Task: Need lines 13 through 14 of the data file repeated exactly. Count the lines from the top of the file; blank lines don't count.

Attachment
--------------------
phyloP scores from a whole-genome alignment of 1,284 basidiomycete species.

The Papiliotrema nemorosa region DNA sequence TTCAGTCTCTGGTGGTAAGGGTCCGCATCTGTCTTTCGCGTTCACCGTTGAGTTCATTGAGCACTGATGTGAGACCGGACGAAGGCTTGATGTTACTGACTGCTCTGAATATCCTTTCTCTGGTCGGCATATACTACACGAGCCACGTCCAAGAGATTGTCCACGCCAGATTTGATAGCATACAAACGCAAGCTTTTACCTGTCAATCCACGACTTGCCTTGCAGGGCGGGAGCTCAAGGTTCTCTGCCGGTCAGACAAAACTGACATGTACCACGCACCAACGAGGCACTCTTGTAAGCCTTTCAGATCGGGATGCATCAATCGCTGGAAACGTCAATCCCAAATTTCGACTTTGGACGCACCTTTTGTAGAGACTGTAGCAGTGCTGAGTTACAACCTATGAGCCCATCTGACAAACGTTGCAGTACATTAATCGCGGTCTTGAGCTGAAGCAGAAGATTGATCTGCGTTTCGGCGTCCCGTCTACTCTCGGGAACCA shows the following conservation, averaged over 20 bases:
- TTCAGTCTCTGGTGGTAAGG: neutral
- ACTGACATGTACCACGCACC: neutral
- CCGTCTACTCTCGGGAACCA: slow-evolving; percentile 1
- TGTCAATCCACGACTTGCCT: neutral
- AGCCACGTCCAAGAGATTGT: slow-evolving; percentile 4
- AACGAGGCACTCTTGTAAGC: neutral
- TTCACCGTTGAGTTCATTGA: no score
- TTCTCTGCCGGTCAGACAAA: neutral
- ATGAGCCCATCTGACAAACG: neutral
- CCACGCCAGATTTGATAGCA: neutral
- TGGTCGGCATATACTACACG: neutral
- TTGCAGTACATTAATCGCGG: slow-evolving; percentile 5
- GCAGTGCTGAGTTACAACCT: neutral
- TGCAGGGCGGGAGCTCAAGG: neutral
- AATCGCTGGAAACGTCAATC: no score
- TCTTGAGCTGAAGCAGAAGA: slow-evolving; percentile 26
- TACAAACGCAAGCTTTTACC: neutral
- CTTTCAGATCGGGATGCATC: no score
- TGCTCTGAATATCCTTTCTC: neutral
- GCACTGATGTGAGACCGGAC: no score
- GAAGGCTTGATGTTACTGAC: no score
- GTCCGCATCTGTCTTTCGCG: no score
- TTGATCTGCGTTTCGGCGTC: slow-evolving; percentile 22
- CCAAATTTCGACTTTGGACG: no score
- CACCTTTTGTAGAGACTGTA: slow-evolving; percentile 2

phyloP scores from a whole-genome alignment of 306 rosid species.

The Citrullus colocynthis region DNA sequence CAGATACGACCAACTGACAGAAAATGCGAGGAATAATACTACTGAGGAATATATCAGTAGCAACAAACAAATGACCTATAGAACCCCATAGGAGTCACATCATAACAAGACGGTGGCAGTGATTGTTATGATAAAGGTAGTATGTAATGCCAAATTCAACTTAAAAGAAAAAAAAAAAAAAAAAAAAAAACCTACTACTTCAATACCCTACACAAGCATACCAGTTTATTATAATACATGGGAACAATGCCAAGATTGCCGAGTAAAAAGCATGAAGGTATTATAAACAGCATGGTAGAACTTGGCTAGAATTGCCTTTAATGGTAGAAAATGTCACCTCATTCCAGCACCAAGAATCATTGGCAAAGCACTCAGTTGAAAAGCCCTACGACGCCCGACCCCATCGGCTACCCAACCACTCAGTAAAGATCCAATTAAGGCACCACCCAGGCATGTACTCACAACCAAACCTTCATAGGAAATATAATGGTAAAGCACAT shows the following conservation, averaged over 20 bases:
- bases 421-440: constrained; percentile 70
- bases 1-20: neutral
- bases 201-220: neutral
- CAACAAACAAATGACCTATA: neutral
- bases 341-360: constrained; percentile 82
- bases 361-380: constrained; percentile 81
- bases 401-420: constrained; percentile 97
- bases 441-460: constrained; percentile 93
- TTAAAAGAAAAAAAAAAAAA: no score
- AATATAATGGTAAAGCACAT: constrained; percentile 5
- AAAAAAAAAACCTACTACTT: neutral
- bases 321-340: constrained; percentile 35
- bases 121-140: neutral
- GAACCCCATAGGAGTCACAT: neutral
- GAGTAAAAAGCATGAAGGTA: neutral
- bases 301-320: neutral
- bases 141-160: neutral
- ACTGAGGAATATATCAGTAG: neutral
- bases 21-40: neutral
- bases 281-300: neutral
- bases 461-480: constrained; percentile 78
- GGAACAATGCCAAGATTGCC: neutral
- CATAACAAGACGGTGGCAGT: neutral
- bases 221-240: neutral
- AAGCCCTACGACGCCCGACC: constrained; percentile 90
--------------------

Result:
- TGGTCGGCATATACTACACG: neutral
- TTGCAGTACATTAATCGCGG: slow-evolving; percentile 5